Sunday Scribblings: Goodbyes

This afternoon, I sat at my local Starbucks and started the process of saying goodbye to the poems in my manuscript. As you may know, I’m working on my first collection—it hasn’t been picked up for publication yet. But as I deciphered the comments that I’ve received thus far, here’s what I realized: sending these poems out in the world for publication scares me.

You’d think that posting individual poems online would be more terrifying, but only a few people in my immediate circle of friends know that I blog. Like most poems, they’re deeply personal, so the thought of neighbors, coworkers, and family members reading my work makes me anxious just typing the words.

I’ve had people come up to me and ask questions about things I’ve said on the blog—“so tell me, how did you feel when you wrote that poem about blacking out in a bar?” Yikes! Can’t imagine someone I see every day asking me about this stuff, holding a copy of the book in their hands like evidence from a crime scene. "Hey Jan, read your book. How did you feel about blacking out in a bar?" If I don’t put those thoughts out of my mind I’ll never get the collection finished.

Thumbing through the pages, I also realized that some of these pieces are more than 10 years old, while have been around less than three months. Patterns are revealing themselves, creating theme and giving me the tools to shape an arc in my work. The flip side of patterns is that I’m relying on the same phrases and themes, which makes me feel somewhat unoriginal. So it just feels like it’s time to let go of the whole thing and move forward.

I wasn’t sure how I was going to end this post, but I just saw a commercial in the background that sums up how I feel. It was a Cadillac ad with Andy Garcia driving a big, ol’ SUV down a beautiful stretch of highway, and in voiceover he said something to the effect of: “It’s okay to take a fall; you just want to make sure you fall forward." And that’s how I feel about this manuscript. I’m putting it out there with all of my anxieties in hopes I get more than I give.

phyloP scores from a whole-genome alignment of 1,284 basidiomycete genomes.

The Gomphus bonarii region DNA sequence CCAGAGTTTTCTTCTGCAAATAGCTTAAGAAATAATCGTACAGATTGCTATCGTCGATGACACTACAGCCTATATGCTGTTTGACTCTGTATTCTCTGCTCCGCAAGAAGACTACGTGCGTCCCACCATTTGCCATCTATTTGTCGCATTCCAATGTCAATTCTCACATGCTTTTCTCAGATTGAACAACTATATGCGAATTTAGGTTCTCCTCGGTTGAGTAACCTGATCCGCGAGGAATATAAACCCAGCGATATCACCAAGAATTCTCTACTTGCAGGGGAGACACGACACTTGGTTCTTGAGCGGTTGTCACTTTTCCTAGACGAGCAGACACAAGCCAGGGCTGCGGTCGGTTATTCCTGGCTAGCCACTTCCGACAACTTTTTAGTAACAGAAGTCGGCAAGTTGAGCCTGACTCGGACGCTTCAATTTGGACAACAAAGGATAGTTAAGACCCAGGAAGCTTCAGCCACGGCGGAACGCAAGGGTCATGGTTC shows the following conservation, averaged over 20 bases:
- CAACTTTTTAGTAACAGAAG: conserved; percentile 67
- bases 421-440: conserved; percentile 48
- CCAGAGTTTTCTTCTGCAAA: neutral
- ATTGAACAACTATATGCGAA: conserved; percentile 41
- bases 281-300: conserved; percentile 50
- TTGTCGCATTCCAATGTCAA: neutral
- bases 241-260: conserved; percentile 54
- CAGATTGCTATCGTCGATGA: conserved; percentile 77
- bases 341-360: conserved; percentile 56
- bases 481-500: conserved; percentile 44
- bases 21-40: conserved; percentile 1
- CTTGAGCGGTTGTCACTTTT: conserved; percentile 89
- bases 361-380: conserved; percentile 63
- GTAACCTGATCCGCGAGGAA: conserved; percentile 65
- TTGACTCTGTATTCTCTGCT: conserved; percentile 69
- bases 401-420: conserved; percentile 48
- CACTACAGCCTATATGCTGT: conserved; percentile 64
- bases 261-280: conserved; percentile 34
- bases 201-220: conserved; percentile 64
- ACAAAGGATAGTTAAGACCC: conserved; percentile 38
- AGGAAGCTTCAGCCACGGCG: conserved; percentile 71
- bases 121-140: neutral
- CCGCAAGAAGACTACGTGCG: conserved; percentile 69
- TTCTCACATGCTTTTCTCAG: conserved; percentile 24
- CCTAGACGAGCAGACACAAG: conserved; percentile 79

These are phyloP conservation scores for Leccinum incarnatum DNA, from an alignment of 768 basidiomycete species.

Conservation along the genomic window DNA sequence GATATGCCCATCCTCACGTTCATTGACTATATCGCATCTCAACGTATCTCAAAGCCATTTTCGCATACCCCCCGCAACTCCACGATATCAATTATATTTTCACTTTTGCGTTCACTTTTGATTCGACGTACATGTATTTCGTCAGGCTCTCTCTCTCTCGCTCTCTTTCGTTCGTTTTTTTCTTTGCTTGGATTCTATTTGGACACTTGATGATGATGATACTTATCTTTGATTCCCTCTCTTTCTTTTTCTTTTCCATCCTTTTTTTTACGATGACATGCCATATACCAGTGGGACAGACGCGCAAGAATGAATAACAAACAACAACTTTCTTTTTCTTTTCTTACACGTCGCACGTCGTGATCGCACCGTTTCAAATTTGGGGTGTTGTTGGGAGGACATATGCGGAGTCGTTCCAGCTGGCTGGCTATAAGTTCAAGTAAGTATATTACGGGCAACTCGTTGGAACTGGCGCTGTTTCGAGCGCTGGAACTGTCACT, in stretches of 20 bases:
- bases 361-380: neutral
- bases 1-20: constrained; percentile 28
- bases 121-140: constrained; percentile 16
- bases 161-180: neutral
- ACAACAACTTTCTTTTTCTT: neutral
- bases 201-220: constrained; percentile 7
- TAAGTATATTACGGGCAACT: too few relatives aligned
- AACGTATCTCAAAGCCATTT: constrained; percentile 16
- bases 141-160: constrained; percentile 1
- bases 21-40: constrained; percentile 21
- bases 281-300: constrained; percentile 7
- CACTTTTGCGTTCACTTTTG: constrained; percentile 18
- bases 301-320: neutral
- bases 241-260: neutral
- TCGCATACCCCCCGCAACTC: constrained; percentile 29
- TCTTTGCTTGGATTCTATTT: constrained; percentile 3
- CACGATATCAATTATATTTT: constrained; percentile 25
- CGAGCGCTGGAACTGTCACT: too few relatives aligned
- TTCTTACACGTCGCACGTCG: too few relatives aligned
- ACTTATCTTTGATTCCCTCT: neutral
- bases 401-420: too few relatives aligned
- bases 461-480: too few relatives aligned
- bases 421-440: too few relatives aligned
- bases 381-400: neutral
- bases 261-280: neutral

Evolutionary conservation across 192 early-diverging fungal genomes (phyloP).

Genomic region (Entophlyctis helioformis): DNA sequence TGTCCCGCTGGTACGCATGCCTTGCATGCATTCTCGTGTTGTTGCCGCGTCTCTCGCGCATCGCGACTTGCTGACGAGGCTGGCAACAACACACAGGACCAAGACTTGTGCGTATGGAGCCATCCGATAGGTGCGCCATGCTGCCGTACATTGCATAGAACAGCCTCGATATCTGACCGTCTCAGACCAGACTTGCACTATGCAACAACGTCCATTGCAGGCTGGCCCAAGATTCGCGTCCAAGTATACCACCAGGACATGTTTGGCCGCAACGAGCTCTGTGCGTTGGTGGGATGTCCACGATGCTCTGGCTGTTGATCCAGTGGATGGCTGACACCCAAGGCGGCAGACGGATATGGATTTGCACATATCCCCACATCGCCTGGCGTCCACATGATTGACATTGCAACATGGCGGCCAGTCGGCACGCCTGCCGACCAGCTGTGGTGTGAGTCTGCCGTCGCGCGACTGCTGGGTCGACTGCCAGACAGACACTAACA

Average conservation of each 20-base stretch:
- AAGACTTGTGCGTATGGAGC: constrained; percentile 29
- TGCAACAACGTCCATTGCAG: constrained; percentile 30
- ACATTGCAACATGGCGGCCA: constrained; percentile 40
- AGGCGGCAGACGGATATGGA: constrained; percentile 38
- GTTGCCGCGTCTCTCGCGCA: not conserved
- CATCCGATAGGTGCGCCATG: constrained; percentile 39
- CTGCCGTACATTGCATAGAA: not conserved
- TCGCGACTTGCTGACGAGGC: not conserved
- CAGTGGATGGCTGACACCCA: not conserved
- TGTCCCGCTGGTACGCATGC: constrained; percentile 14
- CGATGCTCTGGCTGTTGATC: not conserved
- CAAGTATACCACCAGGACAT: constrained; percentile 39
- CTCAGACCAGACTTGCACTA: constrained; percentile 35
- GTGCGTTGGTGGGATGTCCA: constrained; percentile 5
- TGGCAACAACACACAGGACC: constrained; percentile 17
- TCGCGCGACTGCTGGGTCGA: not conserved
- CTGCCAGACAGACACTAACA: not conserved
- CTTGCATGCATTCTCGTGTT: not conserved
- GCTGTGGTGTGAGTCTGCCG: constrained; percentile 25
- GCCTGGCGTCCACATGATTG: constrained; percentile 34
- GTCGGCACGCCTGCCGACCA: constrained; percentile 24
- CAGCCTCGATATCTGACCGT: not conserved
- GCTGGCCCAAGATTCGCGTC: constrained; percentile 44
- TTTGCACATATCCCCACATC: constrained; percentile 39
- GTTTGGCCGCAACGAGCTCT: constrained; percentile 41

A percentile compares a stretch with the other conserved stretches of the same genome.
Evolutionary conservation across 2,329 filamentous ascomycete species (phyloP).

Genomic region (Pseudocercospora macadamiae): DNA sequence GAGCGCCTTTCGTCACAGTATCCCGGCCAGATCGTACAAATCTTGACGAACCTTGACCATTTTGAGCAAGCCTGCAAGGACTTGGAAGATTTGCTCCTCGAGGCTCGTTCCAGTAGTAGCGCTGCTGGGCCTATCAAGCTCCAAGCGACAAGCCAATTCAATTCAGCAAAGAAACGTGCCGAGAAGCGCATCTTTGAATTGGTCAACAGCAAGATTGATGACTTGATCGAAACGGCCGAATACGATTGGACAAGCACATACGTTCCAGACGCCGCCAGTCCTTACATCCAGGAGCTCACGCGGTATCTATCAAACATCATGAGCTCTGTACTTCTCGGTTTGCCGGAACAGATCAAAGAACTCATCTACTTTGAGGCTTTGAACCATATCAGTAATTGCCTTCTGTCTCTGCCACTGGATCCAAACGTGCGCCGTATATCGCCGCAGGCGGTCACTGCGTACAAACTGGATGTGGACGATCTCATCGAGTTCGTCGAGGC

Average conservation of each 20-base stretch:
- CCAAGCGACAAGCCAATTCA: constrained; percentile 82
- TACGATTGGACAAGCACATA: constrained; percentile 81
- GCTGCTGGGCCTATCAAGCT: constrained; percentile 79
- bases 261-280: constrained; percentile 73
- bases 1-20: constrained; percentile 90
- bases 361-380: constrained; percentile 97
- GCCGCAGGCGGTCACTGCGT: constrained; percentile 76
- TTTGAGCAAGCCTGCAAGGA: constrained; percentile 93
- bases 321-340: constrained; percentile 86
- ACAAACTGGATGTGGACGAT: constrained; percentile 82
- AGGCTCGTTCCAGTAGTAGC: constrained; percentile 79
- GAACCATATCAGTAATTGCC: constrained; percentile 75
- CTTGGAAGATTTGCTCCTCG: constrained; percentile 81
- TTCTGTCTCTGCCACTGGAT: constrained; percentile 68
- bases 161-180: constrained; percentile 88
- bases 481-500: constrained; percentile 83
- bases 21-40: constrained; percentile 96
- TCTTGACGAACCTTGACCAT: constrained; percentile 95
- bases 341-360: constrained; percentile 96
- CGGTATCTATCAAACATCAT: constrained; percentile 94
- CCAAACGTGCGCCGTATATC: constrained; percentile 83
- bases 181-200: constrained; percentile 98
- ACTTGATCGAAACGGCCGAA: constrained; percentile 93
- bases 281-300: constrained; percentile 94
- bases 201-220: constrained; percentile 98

Visit Sunday Scribblings for more goodbyes and fond farewells.


Thought provoking. It made me think of my own writings which I do not want to be read by my immediate friends or family.

bb said…
a lot of nodding in agreement from me as i read through...

~good luck~ as you cut the umbilical cord and ~bon voyage~ to your manuscript.

with love x
GreenishLady said…
When I find myself wondering how to deal with those questions,I am comforted by a comment of Natalie Goldberg's - "You are not your poem". It was written at another time in your life, or out of a persona that is not all of you, or out of an exaggerated persona, perhaps. And you don't have to explain anything.

Go for it! Enjoy! Apart from the birth of my son, the day I finally got to hold my book in my hands was the day I felt the most HERE on planet earth.
Paris Parfait said…